What seemed to be going on was that the southerly seabreeze was mixing with the main northerly at a layer between 900 and 1300 m MSL. Above that layer there was a nice convergence band; whereas in that layer things were really nasty. As I was now above this layer I could easily fly back to the airfield actually going up all the time until I was just west from the airfield. By now the turbulence and cloud threat was more than I'd like to encounter in a season, so when I hit some sink I quickly circled and spiralled down. Some 150 m above the airfield there was some more really bad turbulence, but I flew through it and then had nice constant sink in strong southerly winds and landed sound and safe 2:25 after take off, effectively having flown a square with sides 9km long. My friends in the field had seen my encounter with the cloud and the turbulence down low and none of them was eager to fly.... But were helpful in fetching me from the other side of the airfield and bring me back to our launch. Thanks!

09 June 2007

"Iso" Esa Alaraudanjoki

Esa and his new Trango
After some delays Lokkilok presents some of the Finnish participants in the Nordics. First is Esa Alaraudanjoki whom we got on the phone just before he leaves for Piedrahita.

Having lived and worked in places like CH, UK, Nepal, and now Lapland, Esa is surely the most international oriented pilot in the Finnish team. And as he has been the Finnish alternate delegate to FAI meetings for some years and a couple years back been the national coordinator of paragliding competitions in Finland he also is probably best known abroad. Esa was one of the five enthusiastic organisers of the Nordics in 2004 in Laragne.
He's first contact with paragliding was in France 1994 in Clermont-Ferrand. He got interested in competitions while helping out at the Nordics in Kössen 1999, and saw the second week of the rainy Worlds in Bamberg and Neukirchen.

Esa is a really great pilot, if not on the results board then at least when he stretches his 2 meter tall body at
take off before launching. Among the Finns he is known as "Iso Esa" ( iso means large).

Here are Esa's answers to our standard questions:
Age: "40"
Occupation: "developmental psychologist"
Gear: "UP Trango2, Vamp, Iguana helmet, Aircotec XC-trainer, Crispi boots, Supair reserve"
Most memorable flight: "Landing in goal first time in the Porterville competition in 2004."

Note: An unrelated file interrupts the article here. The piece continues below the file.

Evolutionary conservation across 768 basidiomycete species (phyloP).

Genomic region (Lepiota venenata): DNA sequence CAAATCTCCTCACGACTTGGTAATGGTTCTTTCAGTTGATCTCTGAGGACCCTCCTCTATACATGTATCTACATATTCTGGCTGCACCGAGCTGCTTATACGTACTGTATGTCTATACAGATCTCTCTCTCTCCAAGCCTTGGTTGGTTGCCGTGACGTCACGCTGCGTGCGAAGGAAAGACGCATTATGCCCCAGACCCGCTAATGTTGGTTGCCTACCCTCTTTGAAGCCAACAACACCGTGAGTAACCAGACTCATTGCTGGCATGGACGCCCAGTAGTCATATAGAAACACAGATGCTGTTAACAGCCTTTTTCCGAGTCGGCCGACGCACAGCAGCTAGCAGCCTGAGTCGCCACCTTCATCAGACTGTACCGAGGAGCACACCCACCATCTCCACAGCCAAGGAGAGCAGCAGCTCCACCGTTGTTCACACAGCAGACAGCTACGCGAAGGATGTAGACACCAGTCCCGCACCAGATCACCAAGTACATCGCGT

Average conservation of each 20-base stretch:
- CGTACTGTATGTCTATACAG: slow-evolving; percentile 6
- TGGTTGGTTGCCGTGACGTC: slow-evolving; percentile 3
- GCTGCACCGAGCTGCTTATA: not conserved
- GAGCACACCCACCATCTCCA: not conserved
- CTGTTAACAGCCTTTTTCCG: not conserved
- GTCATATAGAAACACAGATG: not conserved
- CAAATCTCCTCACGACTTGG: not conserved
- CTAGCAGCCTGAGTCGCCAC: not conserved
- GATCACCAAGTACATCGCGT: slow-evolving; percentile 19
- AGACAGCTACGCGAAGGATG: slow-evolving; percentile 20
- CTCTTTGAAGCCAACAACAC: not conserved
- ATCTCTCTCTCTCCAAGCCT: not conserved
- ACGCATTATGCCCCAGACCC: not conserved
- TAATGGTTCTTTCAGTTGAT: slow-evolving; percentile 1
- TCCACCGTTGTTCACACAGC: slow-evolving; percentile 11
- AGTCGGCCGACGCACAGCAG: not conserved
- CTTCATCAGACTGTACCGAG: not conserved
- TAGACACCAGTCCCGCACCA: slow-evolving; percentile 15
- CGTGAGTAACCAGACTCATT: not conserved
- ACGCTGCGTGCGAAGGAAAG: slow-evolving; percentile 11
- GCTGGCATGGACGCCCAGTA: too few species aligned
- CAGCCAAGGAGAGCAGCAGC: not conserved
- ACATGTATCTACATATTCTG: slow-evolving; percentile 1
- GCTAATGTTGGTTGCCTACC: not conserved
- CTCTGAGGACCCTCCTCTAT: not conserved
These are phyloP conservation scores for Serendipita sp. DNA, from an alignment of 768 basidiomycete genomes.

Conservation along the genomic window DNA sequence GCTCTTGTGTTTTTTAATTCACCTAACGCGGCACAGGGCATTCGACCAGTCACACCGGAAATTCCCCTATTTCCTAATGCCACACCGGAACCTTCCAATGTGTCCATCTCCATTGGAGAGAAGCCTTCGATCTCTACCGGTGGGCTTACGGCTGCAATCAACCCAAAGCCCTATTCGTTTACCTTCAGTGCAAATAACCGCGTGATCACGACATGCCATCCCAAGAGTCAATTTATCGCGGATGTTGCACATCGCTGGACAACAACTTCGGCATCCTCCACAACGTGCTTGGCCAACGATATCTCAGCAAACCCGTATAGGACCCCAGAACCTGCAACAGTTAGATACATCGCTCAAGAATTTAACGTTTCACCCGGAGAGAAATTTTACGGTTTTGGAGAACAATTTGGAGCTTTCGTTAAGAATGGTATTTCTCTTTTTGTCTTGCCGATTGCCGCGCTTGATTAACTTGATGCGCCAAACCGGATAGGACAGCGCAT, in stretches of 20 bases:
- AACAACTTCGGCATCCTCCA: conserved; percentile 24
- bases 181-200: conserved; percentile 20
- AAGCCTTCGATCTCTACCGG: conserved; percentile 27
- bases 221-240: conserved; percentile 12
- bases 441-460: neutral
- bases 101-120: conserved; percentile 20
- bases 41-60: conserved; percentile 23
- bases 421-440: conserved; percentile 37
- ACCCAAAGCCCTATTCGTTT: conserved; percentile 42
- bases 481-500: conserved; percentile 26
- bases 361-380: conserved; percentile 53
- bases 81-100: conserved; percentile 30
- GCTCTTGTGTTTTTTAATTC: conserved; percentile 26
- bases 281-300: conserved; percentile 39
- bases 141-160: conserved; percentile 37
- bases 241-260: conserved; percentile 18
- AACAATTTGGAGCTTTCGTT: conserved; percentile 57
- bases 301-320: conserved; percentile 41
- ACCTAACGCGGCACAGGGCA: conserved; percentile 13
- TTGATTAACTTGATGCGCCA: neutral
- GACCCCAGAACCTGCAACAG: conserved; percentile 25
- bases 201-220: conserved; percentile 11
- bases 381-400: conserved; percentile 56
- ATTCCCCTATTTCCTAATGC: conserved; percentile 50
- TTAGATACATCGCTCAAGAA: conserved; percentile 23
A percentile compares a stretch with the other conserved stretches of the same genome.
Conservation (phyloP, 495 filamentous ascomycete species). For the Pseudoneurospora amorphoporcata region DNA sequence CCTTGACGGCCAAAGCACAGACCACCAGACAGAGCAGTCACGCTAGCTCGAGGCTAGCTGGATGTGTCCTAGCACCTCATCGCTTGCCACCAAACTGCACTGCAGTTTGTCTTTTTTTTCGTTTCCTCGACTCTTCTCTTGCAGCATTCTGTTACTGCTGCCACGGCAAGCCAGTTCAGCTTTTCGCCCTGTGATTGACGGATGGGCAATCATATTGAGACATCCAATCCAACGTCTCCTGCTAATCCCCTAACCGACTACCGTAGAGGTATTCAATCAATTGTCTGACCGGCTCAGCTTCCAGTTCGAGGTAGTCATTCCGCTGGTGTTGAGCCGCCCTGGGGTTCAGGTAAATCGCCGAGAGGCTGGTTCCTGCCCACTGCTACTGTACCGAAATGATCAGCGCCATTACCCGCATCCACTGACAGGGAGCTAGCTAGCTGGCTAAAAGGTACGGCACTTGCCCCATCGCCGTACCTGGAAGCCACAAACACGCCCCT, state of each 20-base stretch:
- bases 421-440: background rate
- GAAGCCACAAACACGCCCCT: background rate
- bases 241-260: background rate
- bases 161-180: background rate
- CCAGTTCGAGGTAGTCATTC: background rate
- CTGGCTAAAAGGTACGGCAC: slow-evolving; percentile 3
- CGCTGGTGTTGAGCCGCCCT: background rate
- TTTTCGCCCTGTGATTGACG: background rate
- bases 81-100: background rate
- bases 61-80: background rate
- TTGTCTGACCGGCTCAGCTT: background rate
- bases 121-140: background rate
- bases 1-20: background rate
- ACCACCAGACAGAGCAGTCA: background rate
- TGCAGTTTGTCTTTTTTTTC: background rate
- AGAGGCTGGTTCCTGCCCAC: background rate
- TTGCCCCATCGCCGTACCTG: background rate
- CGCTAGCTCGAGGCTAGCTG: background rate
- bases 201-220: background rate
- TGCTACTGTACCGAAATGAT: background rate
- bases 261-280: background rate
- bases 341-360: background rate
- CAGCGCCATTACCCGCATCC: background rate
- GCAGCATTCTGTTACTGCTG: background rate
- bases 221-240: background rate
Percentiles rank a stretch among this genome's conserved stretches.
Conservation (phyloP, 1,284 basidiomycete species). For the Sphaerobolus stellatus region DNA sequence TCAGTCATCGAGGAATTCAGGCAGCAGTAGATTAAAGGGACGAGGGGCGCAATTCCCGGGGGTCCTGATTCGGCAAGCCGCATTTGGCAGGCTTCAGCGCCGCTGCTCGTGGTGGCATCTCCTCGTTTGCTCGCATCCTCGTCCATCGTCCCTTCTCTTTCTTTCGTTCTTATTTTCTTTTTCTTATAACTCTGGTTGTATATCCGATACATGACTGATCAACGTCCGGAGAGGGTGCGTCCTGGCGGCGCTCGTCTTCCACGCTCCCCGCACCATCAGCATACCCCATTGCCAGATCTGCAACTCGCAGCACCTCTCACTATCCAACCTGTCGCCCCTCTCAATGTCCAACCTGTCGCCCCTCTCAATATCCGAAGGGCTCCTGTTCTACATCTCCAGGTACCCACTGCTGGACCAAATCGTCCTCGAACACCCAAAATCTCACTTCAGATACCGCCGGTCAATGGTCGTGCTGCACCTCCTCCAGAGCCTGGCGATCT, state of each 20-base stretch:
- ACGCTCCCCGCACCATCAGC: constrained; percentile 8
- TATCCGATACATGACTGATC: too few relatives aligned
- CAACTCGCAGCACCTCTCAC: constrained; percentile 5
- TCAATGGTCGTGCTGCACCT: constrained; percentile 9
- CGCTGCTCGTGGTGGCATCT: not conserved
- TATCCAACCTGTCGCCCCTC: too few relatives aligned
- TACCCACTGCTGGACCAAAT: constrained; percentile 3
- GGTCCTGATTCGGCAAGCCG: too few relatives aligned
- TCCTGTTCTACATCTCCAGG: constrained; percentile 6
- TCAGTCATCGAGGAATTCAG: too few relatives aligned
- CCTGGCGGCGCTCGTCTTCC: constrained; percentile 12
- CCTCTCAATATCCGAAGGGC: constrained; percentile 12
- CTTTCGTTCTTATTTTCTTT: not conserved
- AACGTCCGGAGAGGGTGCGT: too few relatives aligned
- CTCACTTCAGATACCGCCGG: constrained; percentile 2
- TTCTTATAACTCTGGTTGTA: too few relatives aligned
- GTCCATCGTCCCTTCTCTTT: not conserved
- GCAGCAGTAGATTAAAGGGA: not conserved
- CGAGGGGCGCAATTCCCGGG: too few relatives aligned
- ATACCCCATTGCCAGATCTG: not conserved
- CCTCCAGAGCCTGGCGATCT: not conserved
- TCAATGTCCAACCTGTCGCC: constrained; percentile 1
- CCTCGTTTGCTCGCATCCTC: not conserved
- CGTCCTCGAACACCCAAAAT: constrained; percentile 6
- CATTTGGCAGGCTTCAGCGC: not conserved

Personal goal: "Take off and land in goal before you ;-D. And to break one day my personal record of 59 km, which I've flown three times already."

A tricky day at EFHV

Today I went to Hyvinkää airfield (EFHV) with the hope of getting some good thermal flying before the Nordics commence next week. Hyvinkää is the towing fields that is closest to the Helsinki region and hence popular. However it is also a popular field for sailplanes, ultralights, autogiros, etc.

Today the main upper level winds were very cross and as usual the thermals bubbled off the center of the field, so we encountered the usual tailwind on all starts. Of course there were short but good start moments, but these tend to occur when a plane is landing or taxiing, and one cannot start a tow...

Nevertheless I managed to make use of some of those moments, albeit that I sometimes had to wait more than half an hour. Standing in the blistering sun, dressed in flight suit and with my helmet on. I guess that was also good preparation for the Spanish heat! Actually we had "Spanish" weather, almost 30 C, clear sky and dry thermals, at times quite strong approx. 5 m/s. Due the closeness of the Helsinki-Vantaa airport EFHV has a ceiling of 2500 ft MSL which with the Northerly winds did not allow for any XC flying. But I got in some good practice picking up thermals low, every time a bit lower. Once managed to get up from some 80 m, but when I later tried that from 50m didn't succeed. All in all a good 2 hours of flying and 7 hours of heat and sun exposure, so I think I'm getting ready for Piedrahita!

02 June 2007

Team Finland at the Nordics

It's only two weeks before a staggering 140 pilots will get together in Piedrahita, Spain. The Paragliding Nordic Open will see pilots from Denmark, Norway, Sweden, Spain, Belgium, England. and yes Finland! Earlier in the season the Finns had a period that allowed for impressive long flights, and rumour has it that the Swedes and Norwegians are a bit nervous.
The last two weeks most of Finland has been troubled by strong winds so there was not much to report. But just in time a nice high pressure system is setting over Finland, which is predicited to offer great training opportunities this weekend and next week.
As usual the participants in the Nordics are a mixed bag of experienced and feared competitors, new talents, and old men who will never learn. LokkiLok will try to present the members of the Finnish team during these last two weeks of countdown. The Finnish participants are: